Vertical farming may be sustainable, but can it sustain itself?

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Vertical farming businesses have seen a surge in investments over the past year. But can indoor crops ever overtake imported produce?

A gorgeous pink light will hit you as you enter a research farm belonging to LettUs Grow, an agricultural technology company. As you step into the walk-in fridge-style farm, you find yourself surrounded by shelves full of salad. “If you were to pick up a tray, all of this mist would billow out of the sides, which looks pretty sci-fi,” says India Langley, LettUs Grow’s communications lead.

Sitting in a room above the farm, Langley explains why we need to change our agricultural practices. She says: “The land that we’re using is getting more and more degraded. Our soils are becoming depleted, which is why we’re continuing to push out into natural lands.”

She explains that vertical farming is part of a solution to this problem. By stacking crops using shelves, this farming method uses much less space compared to traditional agriculture. It also avoids using soil, as they are either grown in water or sprayed with mist containing nutrients.

This year has proved there is a hunger for change. Many vertical farming companies have seen investments and the global market is expected to reach over $12 billion by 2026

LettUs Grow raised over £2 million in January. The rise in investments comes as no surprise to Langley. She says that people are investing to set up “food security for future generations”. Vertical farms offer “a good business opportunity” and are a move in the right direction.

sustainable agricultureBy growing food indoors, vertical farms have a long list of benefits. The controlled environment means the food is not vulnerable to climate change fuelled hazards. Over 80% of UK farmers say they are experiencing more extreme weather events, which are affecting their crops. However, vertical farms can grow year-round without any interruption. It also means that the crops grow faster.

Chris Davies is one of the founders of Harvest London, a farm that provides food for restaurants. He says: “A traditional lettuce farm will probably get three to four harvests per year. A vertical lettuce farm will probably have 16 to 17 harvests a year. That’s because the lights are on 20 hours a day, so the turnover is a lot quicker.”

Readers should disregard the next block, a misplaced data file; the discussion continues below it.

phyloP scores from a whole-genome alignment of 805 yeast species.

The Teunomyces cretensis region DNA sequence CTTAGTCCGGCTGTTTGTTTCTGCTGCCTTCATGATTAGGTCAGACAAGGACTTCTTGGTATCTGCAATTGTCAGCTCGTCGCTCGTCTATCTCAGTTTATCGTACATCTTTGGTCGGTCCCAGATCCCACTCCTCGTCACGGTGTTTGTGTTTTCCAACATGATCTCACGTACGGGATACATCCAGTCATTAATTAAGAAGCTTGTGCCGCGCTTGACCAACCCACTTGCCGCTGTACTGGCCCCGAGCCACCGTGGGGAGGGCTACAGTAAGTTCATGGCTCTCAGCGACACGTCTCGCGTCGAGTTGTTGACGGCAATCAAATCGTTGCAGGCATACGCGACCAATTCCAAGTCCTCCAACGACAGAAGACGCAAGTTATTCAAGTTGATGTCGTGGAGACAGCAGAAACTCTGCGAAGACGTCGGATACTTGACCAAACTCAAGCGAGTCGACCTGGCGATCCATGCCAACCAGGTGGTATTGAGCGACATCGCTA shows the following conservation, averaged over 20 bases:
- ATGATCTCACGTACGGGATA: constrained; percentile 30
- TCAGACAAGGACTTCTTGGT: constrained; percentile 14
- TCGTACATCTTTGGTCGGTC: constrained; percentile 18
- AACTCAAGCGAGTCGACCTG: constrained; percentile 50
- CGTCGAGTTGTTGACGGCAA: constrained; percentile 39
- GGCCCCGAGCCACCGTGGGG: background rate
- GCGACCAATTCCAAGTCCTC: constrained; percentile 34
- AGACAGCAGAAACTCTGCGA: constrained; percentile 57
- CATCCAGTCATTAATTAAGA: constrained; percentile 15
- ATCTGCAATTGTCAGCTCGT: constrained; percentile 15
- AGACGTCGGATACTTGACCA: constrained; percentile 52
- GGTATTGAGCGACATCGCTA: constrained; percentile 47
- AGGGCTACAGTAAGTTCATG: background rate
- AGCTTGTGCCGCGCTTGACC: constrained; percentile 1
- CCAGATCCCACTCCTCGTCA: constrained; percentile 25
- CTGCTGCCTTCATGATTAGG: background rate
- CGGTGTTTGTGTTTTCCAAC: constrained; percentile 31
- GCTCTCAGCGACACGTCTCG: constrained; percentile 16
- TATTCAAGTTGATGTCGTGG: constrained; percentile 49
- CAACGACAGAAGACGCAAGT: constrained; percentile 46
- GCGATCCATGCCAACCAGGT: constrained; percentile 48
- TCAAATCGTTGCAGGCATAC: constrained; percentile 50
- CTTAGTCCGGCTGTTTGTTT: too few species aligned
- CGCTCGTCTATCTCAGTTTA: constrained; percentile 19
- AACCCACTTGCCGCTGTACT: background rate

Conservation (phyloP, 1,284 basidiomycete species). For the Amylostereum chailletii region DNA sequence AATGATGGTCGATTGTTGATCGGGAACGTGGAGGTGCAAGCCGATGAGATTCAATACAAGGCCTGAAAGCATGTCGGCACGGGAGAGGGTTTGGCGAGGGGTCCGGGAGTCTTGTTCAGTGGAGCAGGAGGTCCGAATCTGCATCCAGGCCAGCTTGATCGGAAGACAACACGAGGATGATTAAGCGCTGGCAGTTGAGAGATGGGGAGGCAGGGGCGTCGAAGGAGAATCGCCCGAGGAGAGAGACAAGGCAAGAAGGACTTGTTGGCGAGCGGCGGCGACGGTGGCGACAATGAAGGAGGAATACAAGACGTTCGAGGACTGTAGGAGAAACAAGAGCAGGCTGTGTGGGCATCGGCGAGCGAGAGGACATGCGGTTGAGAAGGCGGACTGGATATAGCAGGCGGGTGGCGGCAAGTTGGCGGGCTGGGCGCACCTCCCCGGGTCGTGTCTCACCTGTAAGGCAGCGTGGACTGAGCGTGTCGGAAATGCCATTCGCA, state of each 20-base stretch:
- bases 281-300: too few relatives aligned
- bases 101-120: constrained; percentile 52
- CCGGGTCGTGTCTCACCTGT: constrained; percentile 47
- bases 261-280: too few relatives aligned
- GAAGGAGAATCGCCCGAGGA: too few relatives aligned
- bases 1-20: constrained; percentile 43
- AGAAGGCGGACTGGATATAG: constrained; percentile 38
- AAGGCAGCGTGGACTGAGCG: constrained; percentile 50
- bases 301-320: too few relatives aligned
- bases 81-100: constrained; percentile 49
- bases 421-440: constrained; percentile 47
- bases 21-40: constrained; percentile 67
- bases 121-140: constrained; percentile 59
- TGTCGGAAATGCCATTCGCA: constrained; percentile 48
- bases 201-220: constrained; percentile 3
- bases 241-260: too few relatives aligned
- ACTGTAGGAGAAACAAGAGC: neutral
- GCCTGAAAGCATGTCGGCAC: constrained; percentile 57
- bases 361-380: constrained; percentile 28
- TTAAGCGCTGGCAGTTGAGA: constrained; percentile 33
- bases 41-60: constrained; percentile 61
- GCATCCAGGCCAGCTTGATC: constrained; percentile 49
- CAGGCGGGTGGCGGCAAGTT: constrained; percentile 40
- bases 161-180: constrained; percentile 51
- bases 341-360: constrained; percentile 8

Despite being able to grow their vegetables faster, Davies doesn’t want to create any food waste. He says: “We work very closely with our customers to understand exactly how much they need and what they need, so that we’re minimising food waste.” 

Vertically farmed food is also chemical-free. The crops are grown in an environment free from insect and animal interference, so there is no need for pesticides. Entering LettUs Grow’s research farm involves wearing a lab coat and wellies to ensure no pests can get in.

Both Davies and Langley agree that vertical farming is not going to overtake traditional agriculture, nor should it have to. It makes sense to grow certain crops outdoors, like wheat. 

However, that doesn’t mean vertical farming will be a slow industry. Langley says: “I see vertical farming slotting in and being part of a patchwork solution of various different types of agricultural systems.”

At Plenty, a vertical farm in San Francisco, the aim is to reduce the need for imported food. Its research scientist Dr Sarah Federman says: “Our goal is to bring flavourful, nutritious produce year-round to local communities and dramatically reduce the dependence on imports.”

Harvest London used its recent investment to increase capacity, by opening a second site. However, Davies sees many areas of improvement for future investment. 

vertical farmsVertical farming is a highly automated process. However, manual labour is still needed to plant and harvest the food. Davies says robotics will play a large role in the future, where “robot arms” will do the dirty work. He also anticipates a change in our seeds: “All the seeds that we use are still designed for outdoor use.”

Instead of being unnecessarily pest- and climate-resistant, Davies says seeds could use their energy elsewhere. This could include improving the taste and size of the crops. But there is a lot more research to be done.

Another area of improvement is renewable energy. As a sustainable farming method, a low carbon footprint is essential. Harvest London already runs its farm off clean energy; however, Davies wants to start using organic waste to power it.

He says: “You can put organic waste into a chamber with no oxygen and the organic material breaks down. In the process of breaking down, it produces electricity.”

These advancements are still important even if vertical farming will not overtake traditional agriculture. Surprisingly, LettUs Grow gets lots of inquiries from traditional farmers. Langley says: “We do often get buyers who are just looking for something a little bit more stable. They don’t want to lose their crops to pests or weather changes.”

Federman expects vertical farms to become a much more popular method: “We hope that their proliferation will one day mean we no longer have food deserts or lack of adequate access to healthy, nutritious food anywhere on the planet.”